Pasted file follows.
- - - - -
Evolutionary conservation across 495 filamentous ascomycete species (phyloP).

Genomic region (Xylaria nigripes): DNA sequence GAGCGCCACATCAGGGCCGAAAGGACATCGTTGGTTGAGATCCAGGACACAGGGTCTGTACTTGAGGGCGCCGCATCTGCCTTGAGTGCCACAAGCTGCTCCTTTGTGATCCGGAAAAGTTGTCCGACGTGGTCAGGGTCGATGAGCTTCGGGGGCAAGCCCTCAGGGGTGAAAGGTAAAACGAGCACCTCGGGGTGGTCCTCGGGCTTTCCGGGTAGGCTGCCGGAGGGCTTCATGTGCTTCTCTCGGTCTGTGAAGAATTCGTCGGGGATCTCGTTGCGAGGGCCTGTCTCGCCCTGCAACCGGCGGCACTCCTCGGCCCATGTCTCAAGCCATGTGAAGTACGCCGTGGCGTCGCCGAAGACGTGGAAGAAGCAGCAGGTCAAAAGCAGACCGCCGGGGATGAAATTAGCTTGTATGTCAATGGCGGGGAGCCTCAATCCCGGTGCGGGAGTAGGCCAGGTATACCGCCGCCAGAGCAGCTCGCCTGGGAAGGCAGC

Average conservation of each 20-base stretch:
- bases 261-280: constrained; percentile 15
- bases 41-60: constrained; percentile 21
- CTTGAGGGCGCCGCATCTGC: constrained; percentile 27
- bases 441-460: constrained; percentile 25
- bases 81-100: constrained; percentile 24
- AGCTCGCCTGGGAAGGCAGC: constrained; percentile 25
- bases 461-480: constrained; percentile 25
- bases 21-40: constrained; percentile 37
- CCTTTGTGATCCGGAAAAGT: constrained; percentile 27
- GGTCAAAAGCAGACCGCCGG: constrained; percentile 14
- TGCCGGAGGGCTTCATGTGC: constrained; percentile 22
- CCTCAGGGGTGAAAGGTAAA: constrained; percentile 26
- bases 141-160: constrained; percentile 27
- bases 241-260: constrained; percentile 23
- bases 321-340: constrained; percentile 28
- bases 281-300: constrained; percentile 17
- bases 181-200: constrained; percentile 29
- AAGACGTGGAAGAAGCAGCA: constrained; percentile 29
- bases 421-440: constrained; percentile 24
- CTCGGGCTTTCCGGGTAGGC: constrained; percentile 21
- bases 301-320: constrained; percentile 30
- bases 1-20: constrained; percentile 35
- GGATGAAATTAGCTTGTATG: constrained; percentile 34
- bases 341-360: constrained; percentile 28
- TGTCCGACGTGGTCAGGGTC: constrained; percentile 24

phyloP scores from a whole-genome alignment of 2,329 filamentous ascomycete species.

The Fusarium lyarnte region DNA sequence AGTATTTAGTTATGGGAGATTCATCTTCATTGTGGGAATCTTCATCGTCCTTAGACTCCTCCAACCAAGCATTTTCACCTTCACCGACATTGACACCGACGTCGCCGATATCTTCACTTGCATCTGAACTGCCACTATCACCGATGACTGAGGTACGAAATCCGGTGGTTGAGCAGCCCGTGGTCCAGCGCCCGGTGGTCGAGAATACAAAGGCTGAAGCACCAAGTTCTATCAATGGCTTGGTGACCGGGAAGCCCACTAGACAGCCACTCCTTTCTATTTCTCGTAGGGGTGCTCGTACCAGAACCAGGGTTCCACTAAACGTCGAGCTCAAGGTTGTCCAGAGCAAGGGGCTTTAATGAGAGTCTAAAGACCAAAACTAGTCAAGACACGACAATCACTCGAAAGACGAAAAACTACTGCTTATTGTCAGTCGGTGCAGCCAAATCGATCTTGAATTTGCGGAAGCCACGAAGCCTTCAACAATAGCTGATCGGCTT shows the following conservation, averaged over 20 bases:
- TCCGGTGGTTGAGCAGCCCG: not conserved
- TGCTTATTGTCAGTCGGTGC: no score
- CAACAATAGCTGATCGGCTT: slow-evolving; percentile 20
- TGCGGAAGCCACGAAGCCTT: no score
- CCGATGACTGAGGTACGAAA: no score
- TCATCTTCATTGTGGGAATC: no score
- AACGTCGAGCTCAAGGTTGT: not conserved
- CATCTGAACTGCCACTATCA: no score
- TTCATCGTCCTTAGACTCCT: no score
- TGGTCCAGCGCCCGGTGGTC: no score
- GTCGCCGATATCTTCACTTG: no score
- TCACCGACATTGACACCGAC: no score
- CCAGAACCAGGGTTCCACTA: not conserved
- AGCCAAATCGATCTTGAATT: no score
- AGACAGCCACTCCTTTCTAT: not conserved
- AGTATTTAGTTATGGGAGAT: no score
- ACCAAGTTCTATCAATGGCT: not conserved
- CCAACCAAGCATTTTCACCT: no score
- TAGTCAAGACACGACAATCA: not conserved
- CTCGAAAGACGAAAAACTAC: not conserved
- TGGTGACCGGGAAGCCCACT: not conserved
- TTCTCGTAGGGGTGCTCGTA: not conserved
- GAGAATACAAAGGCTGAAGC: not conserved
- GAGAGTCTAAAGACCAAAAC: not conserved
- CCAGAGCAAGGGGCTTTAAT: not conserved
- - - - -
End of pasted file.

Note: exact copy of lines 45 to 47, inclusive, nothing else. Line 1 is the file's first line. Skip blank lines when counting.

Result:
- AGACAGCCACTCCTTTCTAT: not conserved
- AGTATTTAGTTATGGGAGAT: no score
- ACCAAGTTCTATCAATGGCT: not conserved